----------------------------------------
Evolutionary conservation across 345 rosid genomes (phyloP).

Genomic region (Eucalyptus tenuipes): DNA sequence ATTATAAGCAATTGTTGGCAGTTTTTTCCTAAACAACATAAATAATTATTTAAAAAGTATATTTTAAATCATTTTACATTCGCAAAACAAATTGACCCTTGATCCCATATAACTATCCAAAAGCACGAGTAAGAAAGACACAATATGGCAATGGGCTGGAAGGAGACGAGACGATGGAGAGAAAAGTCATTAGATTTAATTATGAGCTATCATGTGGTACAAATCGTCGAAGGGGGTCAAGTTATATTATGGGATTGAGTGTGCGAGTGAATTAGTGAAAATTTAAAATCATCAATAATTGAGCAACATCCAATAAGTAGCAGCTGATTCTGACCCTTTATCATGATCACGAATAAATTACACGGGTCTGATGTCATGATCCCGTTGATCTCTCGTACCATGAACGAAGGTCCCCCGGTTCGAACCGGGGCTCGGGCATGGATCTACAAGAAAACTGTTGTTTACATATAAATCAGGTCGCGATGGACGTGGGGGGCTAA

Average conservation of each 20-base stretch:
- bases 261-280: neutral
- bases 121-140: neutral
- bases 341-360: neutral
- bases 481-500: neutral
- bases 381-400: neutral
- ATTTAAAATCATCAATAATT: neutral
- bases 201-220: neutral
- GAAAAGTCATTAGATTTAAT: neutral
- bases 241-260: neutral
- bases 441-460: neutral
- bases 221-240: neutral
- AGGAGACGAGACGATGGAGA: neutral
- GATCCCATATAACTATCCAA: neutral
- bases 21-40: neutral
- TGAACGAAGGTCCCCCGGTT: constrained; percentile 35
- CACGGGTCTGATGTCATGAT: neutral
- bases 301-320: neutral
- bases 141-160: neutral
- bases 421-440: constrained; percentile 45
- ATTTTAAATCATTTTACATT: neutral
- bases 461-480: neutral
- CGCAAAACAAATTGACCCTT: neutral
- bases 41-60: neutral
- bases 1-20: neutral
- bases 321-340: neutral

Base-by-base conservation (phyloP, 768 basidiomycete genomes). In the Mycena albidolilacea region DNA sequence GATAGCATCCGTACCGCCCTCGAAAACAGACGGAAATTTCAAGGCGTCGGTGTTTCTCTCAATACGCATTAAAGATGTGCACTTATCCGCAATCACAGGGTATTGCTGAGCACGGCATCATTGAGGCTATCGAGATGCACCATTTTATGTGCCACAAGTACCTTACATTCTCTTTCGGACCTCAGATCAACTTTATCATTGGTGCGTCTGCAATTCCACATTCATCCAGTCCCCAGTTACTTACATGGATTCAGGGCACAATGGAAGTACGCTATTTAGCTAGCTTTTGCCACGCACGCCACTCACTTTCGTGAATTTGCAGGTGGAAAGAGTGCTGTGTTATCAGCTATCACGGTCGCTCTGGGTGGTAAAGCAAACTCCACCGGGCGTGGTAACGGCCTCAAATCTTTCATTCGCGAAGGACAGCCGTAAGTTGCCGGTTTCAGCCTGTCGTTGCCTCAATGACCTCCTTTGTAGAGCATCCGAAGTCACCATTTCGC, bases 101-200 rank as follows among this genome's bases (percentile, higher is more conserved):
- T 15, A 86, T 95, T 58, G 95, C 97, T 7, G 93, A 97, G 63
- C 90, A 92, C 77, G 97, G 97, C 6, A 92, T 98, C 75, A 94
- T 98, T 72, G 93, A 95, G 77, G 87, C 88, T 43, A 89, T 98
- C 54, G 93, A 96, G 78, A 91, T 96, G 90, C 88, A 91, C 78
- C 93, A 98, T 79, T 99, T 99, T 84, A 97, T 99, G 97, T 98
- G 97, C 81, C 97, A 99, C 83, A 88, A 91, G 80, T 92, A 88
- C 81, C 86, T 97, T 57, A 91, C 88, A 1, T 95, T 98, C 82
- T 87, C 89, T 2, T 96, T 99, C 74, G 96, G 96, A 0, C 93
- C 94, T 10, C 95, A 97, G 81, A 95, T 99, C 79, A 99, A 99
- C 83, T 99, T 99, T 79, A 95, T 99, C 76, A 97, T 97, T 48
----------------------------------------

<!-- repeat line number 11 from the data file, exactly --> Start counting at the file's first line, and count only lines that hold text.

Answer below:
- GAAAAGTCATTAGATTTAAT: neutral